Square milk crates

Achievement Objectives
NA6-5: Form and solve linear equations and inequations, quadratic and simple exponential equations, and simultaneous equations with two unknowns.
NA6-7: Relate graphs, tables, and equations to linear, quadratic, and simple exponential relationships found in number and spatial patterns.
Student Activity

Qi-xiao works with a company that uses square-bottomed milk crates. A square number of milk cartons can fit in a crate using dividers.

Using 2 dividers Qi-xiao can fit 4 cartons into a crate. Using 4 dividers he can fit 9 cartons in another sized crate.
Both of these situations are shown in the picture.

How many cartons can fit into a square crate if 30 dividers are used? How many dividers are needed for a square crate that can hold 100 milk cartons?

Specific Learning Outcomes
Find a rule for a quadratic pattern
Justify or explain the rule for a quadratic pattern
Devise and use problem solving strategies to explore situations mathematically (be systematic, draw a diagram, use a table, use algebra).
Description of Mathematics

There is more than one solution to this problem which focuses on finding patterns.

Possible strategies that students may use to find a solution include solving a simpler problem, using a table and using algebra.

Activity

Qi-xiao works with a company that uses square-bottomed milk crates.  A square number of milk cartons can fit in a crate using dividers. Using 2 dividers Qi-xiao can fit 4 cartons into a crate. Using 4 dividers he can fit 9 cartons in another sized crate. Both of these situations are shown in the picture.

How many cartons can fit into a square crate if 30 dividers are used?

How many dividers are needed for a square crate that can hold 100 milk cartons?

Teaching sequence

  1. Show the students the picture of a carton with 4 dividers and ask:
    What mathematical questions could we pose about this carton?
  2. Pose the problem for the students to solve, and ask for ideas on how they might get started..
  3. As the students work on the problem ask questions that encourage them to think about their problem solving strategies:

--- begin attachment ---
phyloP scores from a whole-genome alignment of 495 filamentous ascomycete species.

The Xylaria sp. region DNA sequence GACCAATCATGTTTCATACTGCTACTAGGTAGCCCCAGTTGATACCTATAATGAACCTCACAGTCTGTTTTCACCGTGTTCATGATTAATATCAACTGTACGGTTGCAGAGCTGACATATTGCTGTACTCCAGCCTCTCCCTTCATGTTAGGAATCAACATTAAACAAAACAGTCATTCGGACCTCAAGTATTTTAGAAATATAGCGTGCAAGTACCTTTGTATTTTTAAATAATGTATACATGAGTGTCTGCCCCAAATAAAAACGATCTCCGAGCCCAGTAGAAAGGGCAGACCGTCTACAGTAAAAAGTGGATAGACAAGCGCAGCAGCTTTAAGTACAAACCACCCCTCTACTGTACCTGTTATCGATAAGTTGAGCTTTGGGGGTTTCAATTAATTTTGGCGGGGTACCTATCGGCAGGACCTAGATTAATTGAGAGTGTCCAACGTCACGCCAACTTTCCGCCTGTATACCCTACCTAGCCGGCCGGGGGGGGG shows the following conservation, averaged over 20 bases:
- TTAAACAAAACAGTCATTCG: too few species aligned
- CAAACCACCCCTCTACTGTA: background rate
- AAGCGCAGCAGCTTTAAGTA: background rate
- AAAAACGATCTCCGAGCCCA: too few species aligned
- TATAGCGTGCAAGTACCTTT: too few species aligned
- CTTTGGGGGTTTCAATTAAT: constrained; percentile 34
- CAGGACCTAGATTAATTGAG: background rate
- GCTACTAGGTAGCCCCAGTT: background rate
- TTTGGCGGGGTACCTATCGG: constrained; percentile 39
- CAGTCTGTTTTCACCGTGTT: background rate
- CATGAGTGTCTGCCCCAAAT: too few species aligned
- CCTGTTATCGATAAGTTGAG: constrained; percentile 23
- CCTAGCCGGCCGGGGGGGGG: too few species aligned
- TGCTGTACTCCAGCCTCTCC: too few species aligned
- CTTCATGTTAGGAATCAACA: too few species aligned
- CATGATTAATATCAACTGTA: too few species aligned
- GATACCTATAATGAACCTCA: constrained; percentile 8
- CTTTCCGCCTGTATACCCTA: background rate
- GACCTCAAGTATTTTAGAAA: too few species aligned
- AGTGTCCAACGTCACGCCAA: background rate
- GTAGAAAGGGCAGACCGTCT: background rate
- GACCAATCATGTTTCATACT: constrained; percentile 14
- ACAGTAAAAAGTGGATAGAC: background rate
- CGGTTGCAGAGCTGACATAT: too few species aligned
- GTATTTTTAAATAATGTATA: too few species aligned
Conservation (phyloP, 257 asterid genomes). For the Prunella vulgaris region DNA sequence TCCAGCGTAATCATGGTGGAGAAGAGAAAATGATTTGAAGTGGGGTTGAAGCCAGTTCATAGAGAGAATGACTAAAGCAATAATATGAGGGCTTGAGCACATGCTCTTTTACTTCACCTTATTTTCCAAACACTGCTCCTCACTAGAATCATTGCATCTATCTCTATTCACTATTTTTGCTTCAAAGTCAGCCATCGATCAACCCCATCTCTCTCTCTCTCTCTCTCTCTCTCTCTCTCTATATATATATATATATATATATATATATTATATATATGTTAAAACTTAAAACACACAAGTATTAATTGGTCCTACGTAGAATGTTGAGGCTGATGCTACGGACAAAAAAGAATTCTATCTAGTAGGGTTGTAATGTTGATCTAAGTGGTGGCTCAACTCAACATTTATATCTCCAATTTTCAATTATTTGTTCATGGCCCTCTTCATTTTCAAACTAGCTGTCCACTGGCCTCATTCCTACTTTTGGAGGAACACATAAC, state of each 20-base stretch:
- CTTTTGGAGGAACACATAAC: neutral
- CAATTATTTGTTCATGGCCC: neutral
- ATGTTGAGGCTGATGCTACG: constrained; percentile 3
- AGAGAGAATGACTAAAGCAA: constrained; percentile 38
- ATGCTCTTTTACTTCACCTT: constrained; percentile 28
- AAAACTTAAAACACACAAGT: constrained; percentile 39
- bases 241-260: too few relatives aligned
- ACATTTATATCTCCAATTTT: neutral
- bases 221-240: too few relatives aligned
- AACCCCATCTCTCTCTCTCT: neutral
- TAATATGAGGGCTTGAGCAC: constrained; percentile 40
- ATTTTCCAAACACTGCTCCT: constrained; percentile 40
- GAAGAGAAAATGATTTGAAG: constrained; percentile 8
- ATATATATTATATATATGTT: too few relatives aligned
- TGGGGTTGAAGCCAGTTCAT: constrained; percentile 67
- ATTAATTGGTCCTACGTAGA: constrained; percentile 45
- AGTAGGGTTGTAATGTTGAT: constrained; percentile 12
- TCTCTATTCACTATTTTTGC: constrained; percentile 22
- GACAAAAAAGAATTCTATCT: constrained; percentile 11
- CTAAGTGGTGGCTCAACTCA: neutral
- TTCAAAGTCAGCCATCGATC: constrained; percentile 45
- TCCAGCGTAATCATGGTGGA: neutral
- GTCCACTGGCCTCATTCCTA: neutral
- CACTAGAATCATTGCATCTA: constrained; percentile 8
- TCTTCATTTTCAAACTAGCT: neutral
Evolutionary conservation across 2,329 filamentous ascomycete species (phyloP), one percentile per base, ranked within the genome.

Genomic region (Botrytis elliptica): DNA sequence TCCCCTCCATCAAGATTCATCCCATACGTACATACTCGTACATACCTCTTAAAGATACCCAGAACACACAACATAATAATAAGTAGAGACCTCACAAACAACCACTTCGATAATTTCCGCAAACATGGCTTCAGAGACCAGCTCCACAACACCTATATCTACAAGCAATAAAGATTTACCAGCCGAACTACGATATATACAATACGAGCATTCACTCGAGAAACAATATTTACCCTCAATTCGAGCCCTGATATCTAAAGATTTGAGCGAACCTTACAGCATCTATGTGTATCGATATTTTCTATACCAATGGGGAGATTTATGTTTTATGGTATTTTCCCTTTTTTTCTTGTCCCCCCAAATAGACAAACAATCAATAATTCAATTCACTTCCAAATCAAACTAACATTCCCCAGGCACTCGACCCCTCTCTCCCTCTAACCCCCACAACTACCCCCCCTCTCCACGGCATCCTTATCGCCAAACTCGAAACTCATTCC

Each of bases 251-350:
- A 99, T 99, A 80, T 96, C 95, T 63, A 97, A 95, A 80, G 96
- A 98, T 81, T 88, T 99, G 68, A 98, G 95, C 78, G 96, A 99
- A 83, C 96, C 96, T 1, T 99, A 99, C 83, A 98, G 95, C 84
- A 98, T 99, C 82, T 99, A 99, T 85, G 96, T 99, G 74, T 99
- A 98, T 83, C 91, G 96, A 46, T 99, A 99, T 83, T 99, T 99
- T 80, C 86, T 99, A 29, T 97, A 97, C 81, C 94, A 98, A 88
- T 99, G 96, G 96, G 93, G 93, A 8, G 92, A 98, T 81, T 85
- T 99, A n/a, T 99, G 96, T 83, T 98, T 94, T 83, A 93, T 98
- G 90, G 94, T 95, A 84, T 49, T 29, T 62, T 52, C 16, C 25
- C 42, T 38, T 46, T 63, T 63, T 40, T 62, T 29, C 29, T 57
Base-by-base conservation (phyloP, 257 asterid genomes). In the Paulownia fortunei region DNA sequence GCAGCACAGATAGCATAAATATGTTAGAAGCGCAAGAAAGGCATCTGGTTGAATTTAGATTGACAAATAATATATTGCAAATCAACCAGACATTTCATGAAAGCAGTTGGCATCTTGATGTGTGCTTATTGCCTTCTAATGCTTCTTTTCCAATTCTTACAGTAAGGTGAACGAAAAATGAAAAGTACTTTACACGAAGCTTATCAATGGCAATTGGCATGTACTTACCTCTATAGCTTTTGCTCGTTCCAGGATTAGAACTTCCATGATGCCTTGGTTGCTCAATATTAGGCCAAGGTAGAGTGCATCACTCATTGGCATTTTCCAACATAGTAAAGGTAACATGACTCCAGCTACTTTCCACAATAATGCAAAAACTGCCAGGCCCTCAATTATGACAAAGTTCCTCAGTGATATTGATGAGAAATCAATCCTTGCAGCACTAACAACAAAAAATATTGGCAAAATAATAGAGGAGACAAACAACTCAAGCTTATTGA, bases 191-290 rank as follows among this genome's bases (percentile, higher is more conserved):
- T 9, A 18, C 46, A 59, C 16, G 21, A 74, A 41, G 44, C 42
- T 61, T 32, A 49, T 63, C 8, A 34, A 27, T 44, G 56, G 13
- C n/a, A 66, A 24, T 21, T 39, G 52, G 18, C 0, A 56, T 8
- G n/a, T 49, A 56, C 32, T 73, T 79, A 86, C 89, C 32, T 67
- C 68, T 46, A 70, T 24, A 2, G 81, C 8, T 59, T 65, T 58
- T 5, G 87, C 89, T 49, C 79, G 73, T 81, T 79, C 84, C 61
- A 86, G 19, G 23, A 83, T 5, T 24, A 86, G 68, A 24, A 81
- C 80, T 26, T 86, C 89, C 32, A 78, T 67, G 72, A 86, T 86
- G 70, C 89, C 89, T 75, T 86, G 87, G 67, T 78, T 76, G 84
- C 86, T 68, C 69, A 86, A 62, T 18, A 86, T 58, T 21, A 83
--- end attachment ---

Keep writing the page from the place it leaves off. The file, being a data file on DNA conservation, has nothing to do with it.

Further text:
What strategy are you using to solve the problem? Are you making progress with it?
    How are you keeping track of what you do?
    Have you seen similar problems before?
  4. Also ask questions that encourage the students to look for and explain patterns in the number of dividers.
    What have you found out about the dividers?
    Does that help you solve the problem? How?
    What patterns can you see in the problem?
    What helps you find patterns in problems like these?
    (tables)
  5. Share solutions and justifications.

Extension to the problem

Using the square crates, Qi-xiao decides to work out some formulae.

If he has 2d dividers, what is the maximum number of cartons that he can put in the crate?

If he wants to fit c2 cartons in a square crate, how many dividers does he need?

Solution

There are a number of possible solutions to these problems. They include solving a simpler problem using a table and using algebra. Both are given below.

Option 1: The 30 dividers problem.

Using a table and considering simpler cases first, it becomes clear that each carton must fit into a square hole formed by the dividers.
That means that an equal number of dividers have to be used in each direction. What’s more there is always one more square per side than the number of dividers perpendicular to that side.

Numbers of divider
Number of milk cartons
2
4 (22)
4
9 (32)
6
16 (42)
8
25 (52)
10
36 (62)
...
...
30
256

The table can be continued up to 30 if the pattern is not obvious to students from the start.

 

The 100 milk cartons problem.

One way to do this is to work backwards in the table. Since 100 = 102, and 10 – 1 = 9, then 2 x 9 is the number of dividers that have to be used. So Qi-xiao will have to find 18 dividers.

Solution to the extension

The square numbers become evident and need to be linked algebraically with the number of dividers. The number of dividers occurs in pairs. If each pair is considered as a single case then the table becomes.

Case
No. of dividers
No. of milk cartons
1
2
22
2
4
32
3
6
42
4
8
52
5
10
62
d
2d
(d + 1)2

Focusing on the number of dividers 2d we can generate a quadratic formula for the number of milk cartons.
So the number of cartons = (d + 1)2.

If we have c2 cartons, then we can work from the right to the left in the table.
Corresponding to c2 we have 2(c – 1) in the middle column. So

the number of dividers = 2(c – 1).

Option 2: The 30 dividers problem.

By drawing a diagram it can be seen that half the number of dividers are used widthways and half lengthways. So 15 dividers will be used on one side of the crate.

milkbox2.

Milkbox4.

Hence 15 divides on one side will give 16 carton spaces. Thus the total number of carton spaces in the square crate is 16 x 16 = 256.

The 100 milk cartons problem.

100 cartons mean 10 cartons on each side so there are 9 dividers on each side. Hence there are 18 dividers altogether.

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